“ Cinema - Greenwich High Road, Greenwich, London „
In Spring last year I wanted to see a film called Half Nelson which had been out on a somewhat limited release at cinemas, and had been and gone at all my nearest screen's. Browsing the web, the only place in south London that was still showing it was the Picturehouse in Greenwich. Like countless other people, the nearest cinemas to me are all multiplex venues from the big chains like Vue or Odeon, with which I can say I've had no problems, albeit they only show the most recent releases and soon pull films once they don't bring enough money in.
~ location ~
In the London Borough of Greenwich as you might have guessed, and just a stone's throw away from the River Thames and the Cutty Sark, the Picturehouse is located on the A206, also known as Greenwich High Road, and within walking distance of Greenwich underground station. I can't provide any more details regarding the local public transport, but the cinema's website appears to contain good details. If you arrive with time to spare for a performance, there is a bar and restaurant area upstairs, although we didn't go there ourselves so I can't comment on the facilites.
As you approach, the most striking element of the building is the glass frontage at first floor level which covers virtually the entire width of the cinema. This is where the bar and restaurant are located, which I would imagine must get bathed in sunlight on a good day.
We entered and had to queue to collect our tickets. This was on a Saturday for an early evening showing, and I would strongly recommend pre-booking for any film you wish to see here, as when we went the screening was sold out and other people who hadn't prebooked were being turned away. There are only four screens here, together a larger screening room in the basement. Once we had collected our tickets we found our way to the basement screening room where Half Nelson was being shown, and entered. This was like no other cinema I can remember ever being in, it was more like a very cosy living room. As you enter, you pass a bar area to walk towards the seating. The screening area itself is really cosy and from recollection only has about 8 or 9 rows. The seating itself consisted of leather armchairs and double seater sofas. My friend and I chose to sit in two large armchairs at the start of one of the rows. Both our seats had cup holders, which wasn't necessary in our case as we hadn't bought any drinks beforehand. We then discovered that the seating reclined, with leg-rests you could extend, something new to me in a cinema! By the time everyone was seated and the film was due to start, I was incredibly comfortable in a virtually horizontal position. This wasn't a problem as there was so much leg room between the seating in each row that if anyone else in our row had needed to walk passed us, they probably could have done, without me even having to move. The usher then swished a velvety curtain across to divide the screening area from the bar area, presumably to cut out the light, the lights all dimmed and the movie started.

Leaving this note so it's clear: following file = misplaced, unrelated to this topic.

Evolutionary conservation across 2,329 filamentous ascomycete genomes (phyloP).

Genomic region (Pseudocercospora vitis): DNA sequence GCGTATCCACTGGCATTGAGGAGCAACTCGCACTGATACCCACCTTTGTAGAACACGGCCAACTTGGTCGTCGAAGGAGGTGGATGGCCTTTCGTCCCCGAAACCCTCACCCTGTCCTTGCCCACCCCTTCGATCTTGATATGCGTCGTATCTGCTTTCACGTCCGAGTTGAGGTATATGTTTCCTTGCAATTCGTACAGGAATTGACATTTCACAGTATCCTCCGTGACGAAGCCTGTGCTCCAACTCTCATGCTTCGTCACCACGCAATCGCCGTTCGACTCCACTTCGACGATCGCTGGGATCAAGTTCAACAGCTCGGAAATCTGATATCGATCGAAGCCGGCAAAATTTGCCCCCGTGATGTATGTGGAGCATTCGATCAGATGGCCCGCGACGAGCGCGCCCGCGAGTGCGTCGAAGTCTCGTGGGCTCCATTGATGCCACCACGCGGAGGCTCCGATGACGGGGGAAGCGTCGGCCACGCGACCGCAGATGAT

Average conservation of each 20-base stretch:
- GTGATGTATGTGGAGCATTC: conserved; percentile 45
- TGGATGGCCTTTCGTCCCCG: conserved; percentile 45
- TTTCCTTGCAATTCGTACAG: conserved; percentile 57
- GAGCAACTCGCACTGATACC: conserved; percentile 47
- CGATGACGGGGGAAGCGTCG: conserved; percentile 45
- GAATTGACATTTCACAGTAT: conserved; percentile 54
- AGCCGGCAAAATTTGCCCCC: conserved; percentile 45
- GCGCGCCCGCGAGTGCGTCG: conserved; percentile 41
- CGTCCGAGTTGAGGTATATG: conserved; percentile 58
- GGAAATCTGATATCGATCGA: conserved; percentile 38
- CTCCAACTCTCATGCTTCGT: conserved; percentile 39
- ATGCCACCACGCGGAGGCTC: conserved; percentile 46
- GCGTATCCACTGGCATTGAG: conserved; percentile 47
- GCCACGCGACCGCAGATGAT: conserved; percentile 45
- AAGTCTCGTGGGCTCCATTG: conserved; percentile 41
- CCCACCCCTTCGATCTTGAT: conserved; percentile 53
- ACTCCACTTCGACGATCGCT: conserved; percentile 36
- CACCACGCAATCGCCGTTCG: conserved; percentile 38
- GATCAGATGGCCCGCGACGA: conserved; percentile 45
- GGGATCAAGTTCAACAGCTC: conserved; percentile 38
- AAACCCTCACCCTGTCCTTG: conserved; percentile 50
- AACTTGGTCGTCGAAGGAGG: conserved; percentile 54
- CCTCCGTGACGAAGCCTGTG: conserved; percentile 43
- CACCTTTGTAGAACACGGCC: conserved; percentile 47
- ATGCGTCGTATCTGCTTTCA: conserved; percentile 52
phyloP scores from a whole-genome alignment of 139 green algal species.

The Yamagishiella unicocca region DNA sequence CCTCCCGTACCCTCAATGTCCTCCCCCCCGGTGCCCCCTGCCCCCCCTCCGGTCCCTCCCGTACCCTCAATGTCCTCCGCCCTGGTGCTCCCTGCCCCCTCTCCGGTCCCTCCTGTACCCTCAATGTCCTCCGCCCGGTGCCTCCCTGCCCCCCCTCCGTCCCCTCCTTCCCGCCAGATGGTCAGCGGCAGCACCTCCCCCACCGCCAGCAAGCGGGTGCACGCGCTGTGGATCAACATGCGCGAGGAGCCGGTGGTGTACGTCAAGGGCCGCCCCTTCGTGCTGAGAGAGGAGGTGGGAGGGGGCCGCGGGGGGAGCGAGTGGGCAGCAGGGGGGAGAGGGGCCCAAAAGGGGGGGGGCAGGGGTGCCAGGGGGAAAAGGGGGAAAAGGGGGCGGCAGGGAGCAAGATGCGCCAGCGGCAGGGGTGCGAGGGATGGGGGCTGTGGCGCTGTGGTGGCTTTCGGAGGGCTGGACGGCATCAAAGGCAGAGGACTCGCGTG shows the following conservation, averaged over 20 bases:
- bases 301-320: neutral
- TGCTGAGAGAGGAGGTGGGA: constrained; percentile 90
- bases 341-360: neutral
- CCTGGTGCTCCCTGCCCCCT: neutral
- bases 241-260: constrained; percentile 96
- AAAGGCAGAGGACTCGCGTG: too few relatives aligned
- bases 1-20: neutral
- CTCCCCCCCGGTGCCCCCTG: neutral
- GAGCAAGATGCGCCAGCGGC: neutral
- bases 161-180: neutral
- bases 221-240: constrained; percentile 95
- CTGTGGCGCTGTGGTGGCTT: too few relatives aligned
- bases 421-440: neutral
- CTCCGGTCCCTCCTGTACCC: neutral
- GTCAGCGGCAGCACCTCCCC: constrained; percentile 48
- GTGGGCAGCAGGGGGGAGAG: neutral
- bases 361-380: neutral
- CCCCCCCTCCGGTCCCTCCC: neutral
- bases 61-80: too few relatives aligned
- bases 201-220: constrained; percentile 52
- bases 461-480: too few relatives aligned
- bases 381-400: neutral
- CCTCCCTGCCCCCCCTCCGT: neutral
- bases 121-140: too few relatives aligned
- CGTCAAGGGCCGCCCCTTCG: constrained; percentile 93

The Picturehouse originally only had three screens, but when it changed hands about 3 years prior to my visit, the new owners renovated it and turned it into four mains screens on the ground and first floor with a large screening room and bar in the basement. Neither my friend nor I need to make use of their restrooms, so can't pass comment on these, however the renovations were reflected in all the other public areas we saw which not only looked very clean but new. The only niggle I had was in the bad choice of carpets.
Ticket prices can vary for screenings, with concessions for children and senior citizens, and also with regular customers who have annual membership.
All in all, if you happen to be in the area, I think this is a wonderful little cinema well worth seeking out. It's right in the heart of Greenwich and therefore I would imagine it serves a useful purpose with the local community who either don't have the means to get to nearby multiplex cinemas, or who would rather watch a film in an altogether more convivial atmosphere.